Lurik is one of the cultural arts of Indonesian wastra which is made by weaving techniques made of cotton by hand twisting with a tool called gedongan. Taken from the Javanese language, lorek which means lines which mean simplicity and humility. The lurik fabric is only patterned with lines, but is divided into large and small lines. Motifs with patterns that extend vertically are called lajuran, and morifs that form horizontal lines are called poor feed and plaid patterns are called cacahan. Lurik weaving does not have many line motifs, but the coloring aspect makes it special and interesting to enjoy.
Most of the names of patterns or motifs in lurik come from the names of various native Indonesian plants and flora which do not have any special meaning or meaning in each of their names. Some of the names of the striated variety are sodo sakler, lasem, tuluh watu, kinanti, lompong keli, flower telo, jasmine secontong, ketan ireng, loro-pat, flower spinach, dawuk leaves, kumelap latitude, plain brother, galer, and many more. again. The Yogyakarta Hadiningrat Palace also has its own lurik motifs patented by the palace, such as telu-pat, mantrijero, patangpuluhan, jago-karyo, and ketanggungan. These motifs are usually worn by court soldiers when they want to face the king. Lurik is also known as a cross-caste cloth, which means that it can also be worn by commoners. They can and usually wear lurik during cultural ceremonies or cultural festivals. Strangely enough, lurik has been around for a long time (9th century) compared to the existence of batik cloth (16th century).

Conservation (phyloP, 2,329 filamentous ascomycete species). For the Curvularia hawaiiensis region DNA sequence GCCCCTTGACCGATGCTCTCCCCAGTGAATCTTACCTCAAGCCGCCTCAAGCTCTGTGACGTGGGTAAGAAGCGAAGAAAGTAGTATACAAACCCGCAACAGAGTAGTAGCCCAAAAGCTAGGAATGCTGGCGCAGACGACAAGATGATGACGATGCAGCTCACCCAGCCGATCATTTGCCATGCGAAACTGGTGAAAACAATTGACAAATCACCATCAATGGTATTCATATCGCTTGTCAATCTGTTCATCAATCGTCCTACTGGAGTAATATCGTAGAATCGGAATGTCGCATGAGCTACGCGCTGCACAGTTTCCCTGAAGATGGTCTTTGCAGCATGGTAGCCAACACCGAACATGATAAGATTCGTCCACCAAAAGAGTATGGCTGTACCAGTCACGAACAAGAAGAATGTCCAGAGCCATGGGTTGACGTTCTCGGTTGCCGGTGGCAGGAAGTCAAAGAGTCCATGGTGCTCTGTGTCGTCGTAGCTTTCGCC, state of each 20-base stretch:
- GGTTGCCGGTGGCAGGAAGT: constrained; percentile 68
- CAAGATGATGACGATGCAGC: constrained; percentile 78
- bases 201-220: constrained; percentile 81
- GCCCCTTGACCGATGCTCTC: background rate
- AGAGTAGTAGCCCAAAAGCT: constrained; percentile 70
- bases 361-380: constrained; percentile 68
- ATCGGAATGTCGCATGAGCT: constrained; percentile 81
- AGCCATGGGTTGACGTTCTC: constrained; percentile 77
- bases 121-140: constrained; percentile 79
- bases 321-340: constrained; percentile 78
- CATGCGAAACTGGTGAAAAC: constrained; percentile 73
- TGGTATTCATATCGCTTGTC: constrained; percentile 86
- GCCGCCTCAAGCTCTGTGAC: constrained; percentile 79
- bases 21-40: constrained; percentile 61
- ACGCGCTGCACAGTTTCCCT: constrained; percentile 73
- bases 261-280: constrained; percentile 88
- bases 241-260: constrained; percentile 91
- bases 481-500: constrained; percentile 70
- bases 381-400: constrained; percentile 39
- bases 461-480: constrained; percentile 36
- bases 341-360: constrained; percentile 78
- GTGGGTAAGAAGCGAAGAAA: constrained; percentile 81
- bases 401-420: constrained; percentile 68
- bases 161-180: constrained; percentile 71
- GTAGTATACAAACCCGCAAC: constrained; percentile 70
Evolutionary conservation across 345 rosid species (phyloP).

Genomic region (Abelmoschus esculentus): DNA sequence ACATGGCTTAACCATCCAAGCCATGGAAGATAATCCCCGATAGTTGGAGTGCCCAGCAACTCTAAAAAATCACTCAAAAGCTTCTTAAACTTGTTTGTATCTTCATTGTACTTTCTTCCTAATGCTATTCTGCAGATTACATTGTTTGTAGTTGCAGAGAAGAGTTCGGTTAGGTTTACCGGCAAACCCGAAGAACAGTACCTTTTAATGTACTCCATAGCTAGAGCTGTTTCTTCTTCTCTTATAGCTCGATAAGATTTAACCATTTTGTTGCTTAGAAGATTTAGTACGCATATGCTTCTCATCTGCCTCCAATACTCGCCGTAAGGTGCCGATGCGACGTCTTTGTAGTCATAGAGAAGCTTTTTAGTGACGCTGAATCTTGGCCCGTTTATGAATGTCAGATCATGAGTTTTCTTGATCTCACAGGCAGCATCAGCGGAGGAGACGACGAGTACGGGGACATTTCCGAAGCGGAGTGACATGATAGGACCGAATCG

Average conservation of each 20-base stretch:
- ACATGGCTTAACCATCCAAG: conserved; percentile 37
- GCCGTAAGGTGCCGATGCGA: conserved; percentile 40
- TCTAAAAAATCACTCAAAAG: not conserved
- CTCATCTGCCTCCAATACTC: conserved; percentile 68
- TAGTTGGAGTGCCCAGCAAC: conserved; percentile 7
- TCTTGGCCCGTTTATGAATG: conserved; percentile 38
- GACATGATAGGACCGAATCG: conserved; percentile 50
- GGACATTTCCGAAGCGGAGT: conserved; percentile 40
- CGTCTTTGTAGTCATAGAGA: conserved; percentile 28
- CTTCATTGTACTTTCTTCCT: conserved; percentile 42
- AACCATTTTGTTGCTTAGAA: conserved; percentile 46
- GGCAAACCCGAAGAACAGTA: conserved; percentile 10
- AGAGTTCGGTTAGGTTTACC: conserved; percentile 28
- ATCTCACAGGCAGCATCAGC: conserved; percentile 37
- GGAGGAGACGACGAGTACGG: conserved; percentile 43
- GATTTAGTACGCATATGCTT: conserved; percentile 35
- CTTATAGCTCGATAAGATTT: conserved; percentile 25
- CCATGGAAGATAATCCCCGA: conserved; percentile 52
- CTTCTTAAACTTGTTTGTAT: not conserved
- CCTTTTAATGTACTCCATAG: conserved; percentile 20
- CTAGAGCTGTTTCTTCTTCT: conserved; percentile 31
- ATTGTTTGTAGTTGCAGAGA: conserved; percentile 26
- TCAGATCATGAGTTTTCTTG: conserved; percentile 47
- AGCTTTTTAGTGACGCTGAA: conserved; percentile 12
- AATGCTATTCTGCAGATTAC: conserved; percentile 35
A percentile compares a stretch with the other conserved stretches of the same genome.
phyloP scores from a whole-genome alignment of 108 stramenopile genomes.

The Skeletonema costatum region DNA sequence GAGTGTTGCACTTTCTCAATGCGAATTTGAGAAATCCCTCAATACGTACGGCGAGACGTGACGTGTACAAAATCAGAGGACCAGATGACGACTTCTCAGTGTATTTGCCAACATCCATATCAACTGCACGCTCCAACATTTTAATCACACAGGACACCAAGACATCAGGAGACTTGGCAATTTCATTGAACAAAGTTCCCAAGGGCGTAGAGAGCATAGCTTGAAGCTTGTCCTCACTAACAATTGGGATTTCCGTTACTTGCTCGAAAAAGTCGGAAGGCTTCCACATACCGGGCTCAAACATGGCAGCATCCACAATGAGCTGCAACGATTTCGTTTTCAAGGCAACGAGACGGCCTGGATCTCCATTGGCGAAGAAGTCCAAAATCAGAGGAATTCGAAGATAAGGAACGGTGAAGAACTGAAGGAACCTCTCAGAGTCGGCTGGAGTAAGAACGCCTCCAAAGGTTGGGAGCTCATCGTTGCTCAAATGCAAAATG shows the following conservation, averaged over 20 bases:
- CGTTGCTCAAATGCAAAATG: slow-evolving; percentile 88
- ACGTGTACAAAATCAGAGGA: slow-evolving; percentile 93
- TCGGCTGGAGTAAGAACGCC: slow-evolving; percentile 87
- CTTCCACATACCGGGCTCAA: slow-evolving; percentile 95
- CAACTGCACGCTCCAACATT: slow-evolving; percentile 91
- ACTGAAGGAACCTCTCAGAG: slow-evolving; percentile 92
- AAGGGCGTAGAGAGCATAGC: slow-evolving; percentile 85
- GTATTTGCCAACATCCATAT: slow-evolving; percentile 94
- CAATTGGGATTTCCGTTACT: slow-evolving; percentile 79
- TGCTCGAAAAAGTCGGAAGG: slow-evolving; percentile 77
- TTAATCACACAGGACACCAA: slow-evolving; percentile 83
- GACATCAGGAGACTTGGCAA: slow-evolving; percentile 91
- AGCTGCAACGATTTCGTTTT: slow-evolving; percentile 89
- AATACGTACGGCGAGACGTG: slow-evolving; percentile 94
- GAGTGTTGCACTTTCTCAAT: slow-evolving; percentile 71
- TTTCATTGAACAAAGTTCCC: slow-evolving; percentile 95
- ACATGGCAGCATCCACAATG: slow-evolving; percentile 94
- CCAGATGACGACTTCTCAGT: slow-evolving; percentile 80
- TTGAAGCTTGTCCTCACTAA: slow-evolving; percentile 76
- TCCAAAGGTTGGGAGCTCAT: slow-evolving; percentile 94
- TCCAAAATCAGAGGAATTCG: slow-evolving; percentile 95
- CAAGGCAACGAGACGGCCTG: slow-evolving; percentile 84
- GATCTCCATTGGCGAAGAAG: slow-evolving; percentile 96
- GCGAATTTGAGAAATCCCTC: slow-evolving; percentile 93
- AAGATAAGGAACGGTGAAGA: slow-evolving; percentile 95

The process of making woven cloth itself is actually not difficult, there are only 6 stages. First the ingredients are prepared like threads from herbaceous plants with a black and white base color. The second stage, the yarn is dipped in traditional coloring materials, namely Tarum and mahogany bark. Tarum will produce black, dark blue, and orange, while mahogany will produce brown. The third stage, the thread is then washed clean and beaten while in the sun. The next stage, the thread that has been dried in the sun to dry is covered with rice with a brush made of coconut husk. Its purpose is to stiffen the thread. The fifth stage, the threads are then dyed and dried again. Then the sixth stage, the thread is then spun and woven with gedong into a piece of striated cloth.